- ► 2012 (61)
- ▼ February (6)
- ► 2010 (228)
- ► 2009 (503)
- ► 2008 (517)
Popular Posts (last 30 days)
I don't really agree with many of Charlie Munger's political, and some business and economic, views, but the thing I love about him ...
Plastics & Pollution A new environmental scourage created over the last 50 years has arisen due to the invention of plastics. Ver...
( update Mar 5: Replaced the video with the list version which lists all the videos and added a URL link in case embedded video doesn't...
American Consumer Debt Since consumer spending is a huge driver of American GDP (almost 70% of GDP), it's a big deal for any inves...
American Retail Bankruptcies (to Q1 2017) So far, retail industry is on pace to set a post-financial-crisis peak. Retail is definitel...
About This Blog
- Sivaram Velauthapillai
Some of these articles are really old—in general, don't always assume I post current articles since I have a habit of reading old ones—but think some of you may find them interesting.
- (Highly Recommended) GuruFocus interviews Bruce Greewald (GuruFocus): Some people don't like Bruce Greenwald, professor of finance and asset management at Columbia University, but I'm a fan of him (although I don't really use his methodologies).
- (Recommended) Book Excerpt/Adaptation - The Price of Everything: Solving the Mystery of Why We Pay What We Do (The New York Times): Adapted from a book by Eduardo Porter, this article provides a look at a modern problem, the spectacular rise of incomes at the top (whether in sports, entertainment, or business). One theory cited appears to explain what may have happened: "Nearly 30 years ago, Sherwin Rosen, an economist from the University of Chicago, proposed an elegant theory to explain the general pattern. In an article entitled “The Economics of Superstars,” he argued that technological changes would allow the best performers in a given field to serve a bigger market and thus reap a greater share of its revenue. But this would also reduce the spoils available to the less gifted in the business." Is this what's happening?
- "The Rise of the new Global Elite" (The Atlantic): Dovetailing nicely with the prior article, this piece from The Atlantic looks at the rise of a new super-class that, unlike the past, tends not to be tied to countries, are harder working (is this really true?) and are more meritocratic.
- Detailed look at the secretive Glencore International (Reuters): Although one of the largest commodities traders in the world, with the power to seriously influence asset prices, Glencore has somewhat managed to stay in the shadows.
- Is Japan's 'lost decades' a myth? (The Atlantic): I would argue that the reason the street-level view looks so good is because Japan has been able to sustain its citizens' lifestyle by running up debt. If Japan didn't go an orgy of debt accumulation in the last 20 years, I wonder if things would look so rosy.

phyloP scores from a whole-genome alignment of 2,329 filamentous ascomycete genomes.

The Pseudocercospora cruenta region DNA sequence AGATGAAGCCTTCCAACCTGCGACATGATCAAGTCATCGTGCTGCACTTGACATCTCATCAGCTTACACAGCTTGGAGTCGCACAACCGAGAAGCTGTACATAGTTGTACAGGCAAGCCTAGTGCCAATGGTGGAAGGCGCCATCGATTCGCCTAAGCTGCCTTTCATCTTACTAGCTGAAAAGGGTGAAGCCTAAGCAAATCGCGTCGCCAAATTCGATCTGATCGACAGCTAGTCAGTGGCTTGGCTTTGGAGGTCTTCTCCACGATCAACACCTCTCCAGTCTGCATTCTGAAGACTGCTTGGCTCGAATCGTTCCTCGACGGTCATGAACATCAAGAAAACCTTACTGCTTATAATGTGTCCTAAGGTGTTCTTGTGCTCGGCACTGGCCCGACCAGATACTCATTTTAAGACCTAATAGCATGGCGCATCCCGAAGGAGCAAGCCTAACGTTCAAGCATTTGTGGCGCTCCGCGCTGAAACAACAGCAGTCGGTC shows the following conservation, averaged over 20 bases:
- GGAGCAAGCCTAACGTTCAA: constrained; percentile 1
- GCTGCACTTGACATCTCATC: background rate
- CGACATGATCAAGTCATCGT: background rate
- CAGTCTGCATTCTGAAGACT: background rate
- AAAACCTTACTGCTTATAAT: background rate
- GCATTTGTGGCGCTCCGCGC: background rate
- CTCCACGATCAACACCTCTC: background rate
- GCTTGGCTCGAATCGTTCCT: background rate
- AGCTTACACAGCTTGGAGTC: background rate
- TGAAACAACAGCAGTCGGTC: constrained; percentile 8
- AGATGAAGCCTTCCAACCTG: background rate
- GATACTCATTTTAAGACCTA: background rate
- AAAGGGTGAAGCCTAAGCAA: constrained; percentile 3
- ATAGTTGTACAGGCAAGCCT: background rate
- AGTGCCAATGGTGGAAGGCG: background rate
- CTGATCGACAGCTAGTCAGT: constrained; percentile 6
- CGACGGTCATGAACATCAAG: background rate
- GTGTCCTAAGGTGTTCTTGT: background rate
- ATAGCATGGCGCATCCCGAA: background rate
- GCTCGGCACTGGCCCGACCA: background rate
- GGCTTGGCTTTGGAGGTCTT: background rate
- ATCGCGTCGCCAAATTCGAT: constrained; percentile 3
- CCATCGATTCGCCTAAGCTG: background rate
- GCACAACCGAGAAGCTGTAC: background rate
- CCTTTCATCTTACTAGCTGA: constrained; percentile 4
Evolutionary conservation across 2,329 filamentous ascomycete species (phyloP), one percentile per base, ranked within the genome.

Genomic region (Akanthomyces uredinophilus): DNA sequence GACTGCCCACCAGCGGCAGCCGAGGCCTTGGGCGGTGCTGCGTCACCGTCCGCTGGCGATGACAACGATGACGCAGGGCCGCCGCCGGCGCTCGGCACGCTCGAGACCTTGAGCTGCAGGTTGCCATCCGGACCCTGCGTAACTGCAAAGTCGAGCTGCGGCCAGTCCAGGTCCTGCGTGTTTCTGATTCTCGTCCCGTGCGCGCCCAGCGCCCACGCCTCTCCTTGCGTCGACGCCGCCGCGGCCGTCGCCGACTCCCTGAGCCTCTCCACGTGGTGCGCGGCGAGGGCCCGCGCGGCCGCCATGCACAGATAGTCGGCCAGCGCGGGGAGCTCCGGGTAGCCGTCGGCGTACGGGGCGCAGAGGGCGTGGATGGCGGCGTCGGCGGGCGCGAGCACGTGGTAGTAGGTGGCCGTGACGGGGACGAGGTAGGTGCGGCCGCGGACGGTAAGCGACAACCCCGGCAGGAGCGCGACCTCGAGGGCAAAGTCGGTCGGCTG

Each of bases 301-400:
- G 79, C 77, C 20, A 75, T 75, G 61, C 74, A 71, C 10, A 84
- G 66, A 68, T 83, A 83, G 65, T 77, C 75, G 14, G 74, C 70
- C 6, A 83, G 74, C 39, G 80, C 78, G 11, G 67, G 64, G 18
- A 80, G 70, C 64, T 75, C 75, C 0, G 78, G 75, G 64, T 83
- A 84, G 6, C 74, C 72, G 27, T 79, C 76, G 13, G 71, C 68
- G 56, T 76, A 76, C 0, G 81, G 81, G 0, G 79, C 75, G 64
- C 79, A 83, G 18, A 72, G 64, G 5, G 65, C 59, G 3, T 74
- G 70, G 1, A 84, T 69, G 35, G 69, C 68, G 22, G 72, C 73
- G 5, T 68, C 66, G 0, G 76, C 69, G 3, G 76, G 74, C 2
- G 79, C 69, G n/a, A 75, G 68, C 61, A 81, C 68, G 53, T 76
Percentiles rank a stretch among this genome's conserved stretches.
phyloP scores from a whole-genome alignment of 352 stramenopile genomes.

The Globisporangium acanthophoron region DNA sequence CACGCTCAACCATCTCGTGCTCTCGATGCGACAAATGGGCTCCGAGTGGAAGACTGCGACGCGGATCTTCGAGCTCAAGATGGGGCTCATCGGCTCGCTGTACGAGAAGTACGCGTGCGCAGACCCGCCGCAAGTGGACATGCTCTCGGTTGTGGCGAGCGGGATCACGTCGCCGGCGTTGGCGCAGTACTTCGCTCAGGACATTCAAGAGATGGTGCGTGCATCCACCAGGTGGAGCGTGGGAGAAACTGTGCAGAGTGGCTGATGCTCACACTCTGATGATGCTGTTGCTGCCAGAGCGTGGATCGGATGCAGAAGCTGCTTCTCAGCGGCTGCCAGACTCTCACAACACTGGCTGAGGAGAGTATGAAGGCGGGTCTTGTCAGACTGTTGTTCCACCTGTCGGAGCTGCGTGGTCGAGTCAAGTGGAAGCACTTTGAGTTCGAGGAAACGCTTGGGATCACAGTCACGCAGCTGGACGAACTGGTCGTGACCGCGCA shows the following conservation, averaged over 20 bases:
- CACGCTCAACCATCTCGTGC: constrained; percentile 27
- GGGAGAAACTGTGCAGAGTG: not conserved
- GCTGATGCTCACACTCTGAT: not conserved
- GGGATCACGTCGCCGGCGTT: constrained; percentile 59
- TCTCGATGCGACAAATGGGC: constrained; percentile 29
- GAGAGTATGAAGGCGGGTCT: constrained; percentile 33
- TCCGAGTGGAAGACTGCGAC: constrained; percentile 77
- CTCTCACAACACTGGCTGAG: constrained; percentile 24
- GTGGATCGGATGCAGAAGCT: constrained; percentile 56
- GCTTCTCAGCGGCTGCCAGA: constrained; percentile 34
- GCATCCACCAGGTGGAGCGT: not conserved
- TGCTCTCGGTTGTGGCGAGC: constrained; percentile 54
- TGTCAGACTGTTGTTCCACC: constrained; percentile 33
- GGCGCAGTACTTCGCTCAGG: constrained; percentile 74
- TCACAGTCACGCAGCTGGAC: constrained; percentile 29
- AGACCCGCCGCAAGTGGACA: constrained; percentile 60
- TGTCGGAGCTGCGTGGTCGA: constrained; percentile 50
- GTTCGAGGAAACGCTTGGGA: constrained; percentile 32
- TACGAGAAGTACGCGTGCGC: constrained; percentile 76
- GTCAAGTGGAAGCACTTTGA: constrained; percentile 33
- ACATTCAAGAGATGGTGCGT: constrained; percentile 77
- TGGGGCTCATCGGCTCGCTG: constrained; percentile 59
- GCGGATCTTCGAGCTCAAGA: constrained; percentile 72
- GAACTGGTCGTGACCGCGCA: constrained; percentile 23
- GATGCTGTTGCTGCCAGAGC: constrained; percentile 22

- Want to start a hedge fund? (Amit Chokshi for GuruFocus): Amit Chokshi does a good job explaining the process he had to go through in establishing a hedge fund in Connecticut.
- (Recommended) Ireland after the bust (Vanity Fair): Some people don't like Michael Lewis—like Malcolm Gladwell, they accuse him of being superfluous at times—but all of his writings are entertaining. This is another decent article on the happenings in Ireland, which, for those not familiar, faced a huge real estate bust and decided to bail out the bank bondholders by sacrificing future generations.
- Train lengths and safety (Financial Post): To boost efficiency and cut costs, railroads have been lengthening their trains. Apparently some trains stretch as long as 2.7 km nowadays, which is significantly higher than the 1 km a decade ago. This article talks about some of the innovations that drove the change (at least in Canada) and the concern regulators have... I live somewhat close to a rail track (not heavily used though) and it's amazing how long some of the trains are.
- HSBC expands into China (Reuters): The world's largest bank, and one that largely avoided the credit bust, is setting its sight on China. After the American banks and most European banks destroyed themselves, it'll be interesting to see which banks end up dominating the world over the next 20 years. HSBC is definitely the undisputed king right now.
- NFL's egalitarian revenue-sharing system (The Globe & Mail): The egalitarian nature of the NFL—for instance, television income shared across all teams—means that small-market teams can be just as attractive as big-city teams. The article touches on reasons why Los Angeles, which is a big city, may not see an NFL team for a while.